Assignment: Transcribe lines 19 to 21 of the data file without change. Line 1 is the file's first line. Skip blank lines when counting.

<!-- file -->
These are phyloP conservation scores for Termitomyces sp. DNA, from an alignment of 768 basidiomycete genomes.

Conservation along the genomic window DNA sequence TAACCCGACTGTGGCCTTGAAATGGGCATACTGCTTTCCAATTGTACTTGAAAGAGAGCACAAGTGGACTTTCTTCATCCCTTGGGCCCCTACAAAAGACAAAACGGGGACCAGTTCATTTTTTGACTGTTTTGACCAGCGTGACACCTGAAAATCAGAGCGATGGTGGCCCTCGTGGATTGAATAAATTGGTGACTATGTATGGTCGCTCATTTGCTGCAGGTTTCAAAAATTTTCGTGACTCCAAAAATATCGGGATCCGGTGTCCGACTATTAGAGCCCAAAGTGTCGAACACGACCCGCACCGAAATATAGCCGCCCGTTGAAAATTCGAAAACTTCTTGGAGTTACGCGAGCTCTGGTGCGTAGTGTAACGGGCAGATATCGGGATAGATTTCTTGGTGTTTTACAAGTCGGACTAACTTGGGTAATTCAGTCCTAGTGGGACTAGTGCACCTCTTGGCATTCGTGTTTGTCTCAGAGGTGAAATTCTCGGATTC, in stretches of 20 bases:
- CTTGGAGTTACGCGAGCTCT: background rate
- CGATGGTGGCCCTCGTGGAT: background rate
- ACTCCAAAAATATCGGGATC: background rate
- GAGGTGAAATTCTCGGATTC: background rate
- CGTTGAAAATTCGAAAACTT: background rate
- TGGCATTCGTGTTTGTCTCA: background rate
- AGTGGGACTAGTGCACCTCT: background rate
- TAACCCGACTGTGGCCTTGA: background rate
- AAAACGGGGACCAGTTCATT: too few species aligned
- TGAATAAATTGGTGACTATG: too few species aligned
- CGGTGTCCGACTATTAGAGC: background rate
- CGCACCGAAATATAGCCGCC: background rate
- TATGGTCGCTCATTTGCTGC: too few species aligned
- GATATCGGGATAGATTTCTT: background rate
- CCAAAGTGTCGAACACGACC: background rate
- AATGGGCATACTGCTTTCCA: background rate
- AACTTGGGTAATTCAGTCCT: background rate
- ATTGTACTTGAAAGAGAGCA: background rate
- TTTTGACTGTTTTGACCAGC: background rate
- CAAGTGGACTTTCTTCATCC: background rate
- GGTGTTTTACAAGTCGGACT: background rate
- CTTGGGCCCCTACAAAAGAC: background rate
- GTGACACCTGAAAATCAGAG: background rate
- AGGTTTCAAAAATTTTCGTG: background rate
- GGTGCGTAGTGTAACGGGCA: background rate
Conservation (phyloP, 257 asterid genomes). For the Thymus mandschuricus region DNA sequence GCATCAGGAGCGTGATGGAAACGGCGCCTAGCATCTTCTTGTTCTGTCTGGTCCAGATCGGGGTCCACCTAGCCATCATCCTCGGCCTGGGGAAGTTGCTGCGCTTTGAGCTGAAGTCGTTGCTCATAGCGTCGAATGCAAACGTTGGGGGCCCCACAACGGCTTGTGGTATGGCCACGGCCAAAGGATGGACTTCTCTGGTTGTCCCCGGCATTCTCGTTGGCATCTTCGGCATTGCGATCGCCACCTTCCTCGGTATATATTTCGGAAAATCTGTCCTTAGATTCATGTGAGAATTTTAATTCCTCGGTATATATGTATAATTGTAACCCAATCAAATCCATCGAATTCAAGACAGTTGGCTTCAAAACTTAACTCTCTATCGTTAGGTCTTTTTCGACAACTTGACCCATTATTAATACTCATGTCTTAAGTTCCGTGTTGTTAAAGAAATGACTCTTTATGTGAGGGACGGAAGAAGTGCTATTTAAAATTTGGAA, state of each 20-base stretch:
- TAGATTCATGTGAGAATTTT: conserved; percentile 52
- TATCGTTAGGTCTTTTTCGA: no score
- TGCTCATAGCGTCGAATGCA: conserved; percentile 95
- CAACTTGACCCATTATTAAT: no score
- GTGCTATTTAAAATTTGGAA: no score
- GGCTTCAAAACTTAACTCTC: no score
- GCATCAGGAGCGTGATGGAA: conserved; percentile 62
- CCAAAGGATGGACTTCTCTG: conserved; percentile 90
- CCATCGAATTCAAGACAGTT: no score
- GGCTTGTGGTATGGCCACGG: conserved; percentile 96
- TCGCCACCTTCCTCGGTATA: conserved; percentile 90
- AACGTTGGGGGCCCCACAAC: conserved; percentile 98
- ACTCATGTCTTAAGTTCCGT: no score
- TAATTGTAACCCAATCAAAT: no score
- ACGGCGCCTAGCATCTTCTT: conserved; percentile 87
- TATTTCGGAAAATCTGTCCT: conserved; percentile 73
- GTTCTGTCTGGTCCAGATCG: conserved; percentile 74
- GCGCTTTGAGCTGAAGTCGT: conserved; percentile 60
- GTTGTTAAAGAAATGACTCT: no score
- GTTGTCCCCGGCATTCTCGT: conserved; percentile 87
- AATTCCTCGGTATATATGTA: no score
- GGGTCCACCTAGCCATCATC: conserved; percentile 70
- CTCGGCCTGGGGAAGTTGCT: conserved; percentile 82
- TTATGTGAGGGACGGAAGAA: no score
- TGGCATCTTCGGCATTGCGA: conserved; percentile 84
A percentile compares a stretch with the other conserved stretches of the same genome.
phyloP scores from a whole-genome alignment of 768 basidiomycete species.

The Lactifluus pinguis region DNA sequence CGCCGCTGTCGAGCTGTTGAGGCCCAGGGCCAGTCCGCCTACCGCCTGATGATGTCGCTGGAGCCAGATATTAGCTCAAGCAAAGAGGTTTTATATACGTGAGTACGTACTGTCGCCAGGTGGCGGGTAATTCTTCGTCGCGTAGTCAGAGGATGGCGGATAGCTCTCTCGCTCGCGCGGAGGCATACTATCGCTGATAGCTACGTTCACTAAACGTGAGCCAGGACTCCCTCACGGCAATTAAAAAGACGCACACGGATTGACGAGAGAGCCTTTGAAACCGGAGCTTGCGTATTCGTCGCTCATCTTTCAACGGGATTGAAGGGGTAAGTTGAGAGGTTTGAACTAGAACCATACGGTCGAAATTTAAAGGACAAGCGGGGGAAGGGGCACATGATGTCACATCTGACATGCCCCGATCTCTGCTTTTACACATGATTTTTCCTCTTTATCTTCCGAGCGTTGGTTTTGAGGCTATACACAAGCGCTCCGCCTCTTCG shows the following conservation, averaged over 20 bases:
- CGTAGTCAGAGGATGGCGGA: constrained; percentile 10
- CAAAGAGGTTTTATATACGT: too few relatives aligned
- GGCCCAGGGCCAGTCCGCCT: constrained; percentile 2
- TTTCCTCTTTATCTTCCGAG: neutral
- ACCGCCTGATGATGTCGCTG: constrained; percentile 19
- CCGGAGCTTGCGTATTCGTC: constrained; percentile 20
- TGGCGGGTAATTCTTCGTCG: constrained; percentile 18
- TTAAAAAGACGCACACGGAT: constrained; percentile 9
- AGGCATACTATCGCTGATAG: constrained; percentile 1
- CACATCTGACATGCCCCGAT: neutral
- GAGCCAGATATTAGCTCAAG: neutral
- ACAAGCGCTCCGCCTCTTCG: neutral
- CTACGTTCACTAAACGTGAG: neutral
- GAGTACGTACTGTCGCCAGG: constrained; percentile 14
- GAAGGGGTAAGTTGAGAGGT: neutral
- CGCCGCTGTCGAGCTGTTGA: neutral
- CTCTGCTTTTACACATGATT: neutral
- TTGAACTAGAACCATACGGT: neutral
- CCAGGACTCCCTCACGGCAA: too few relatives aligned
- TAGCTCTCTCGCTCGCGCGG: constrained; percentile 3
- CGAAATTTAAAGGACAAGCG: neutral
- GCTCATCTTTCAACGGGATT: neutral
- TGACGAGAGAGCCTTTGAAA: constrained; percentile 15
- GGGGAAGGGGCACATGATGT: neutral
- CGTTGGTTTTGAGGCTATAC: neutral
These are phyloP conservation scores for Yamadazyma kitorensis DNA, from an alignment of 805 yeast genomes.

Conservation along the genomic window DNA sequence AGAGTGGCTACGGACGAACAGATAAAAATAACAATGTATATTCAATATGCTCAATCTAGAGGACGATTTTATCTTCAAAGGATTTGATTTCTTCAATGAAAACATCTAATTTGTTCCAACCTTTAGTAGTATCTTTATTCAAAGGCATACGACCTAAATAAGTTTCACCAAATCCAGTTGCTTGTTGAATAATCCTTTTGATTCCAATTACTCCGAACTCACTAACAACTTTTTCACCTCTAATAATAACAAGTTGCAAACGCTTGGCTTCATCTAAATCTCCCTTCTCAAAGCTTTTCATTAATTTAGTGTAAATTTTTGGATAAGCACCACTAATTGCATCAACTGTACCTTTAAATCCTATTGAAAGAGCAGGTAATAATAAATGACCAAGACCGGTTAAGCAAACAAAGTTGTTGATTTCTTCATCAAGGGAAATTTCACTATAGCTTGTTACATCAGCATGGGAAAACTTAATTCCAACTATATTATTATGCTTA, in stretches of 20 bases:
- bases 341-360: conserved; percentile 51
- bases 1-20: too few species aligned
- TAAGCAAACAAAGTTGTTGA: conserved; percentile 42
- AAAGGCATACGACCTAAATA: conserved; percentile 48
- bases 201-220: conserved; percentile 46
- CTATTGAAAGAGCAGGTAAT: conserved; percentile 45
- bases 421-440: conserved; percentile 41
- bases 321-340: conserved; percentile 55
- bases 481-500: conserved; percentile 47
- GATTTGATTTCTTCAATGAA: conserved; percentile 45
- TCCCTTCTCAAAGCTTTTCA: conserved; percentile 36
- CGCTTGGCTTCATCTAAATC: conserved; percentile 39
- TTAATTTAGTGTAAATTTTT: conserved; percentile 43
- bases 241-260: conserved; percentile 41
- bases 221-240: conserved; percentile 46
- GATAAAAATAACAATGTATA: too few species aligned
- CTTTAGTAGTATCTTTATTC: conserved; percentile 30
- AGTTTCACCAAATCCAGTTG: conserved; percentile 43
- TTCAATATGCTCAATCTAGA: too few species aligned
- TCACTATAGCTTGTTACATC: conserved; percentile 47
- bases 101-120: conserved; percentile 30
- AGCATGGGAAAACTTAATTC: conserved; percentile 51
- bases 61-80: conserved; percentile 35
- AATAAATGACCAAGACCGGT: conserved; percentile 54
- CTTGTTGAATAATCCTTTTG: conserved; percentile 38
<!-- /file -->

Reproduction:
- AACTTGGGTAATTCAGTCCT: background rate
- ATTGTACTTGAAAGAGAGCA: background rate
- TTTTGACTGTTTTGACCAGC: background rate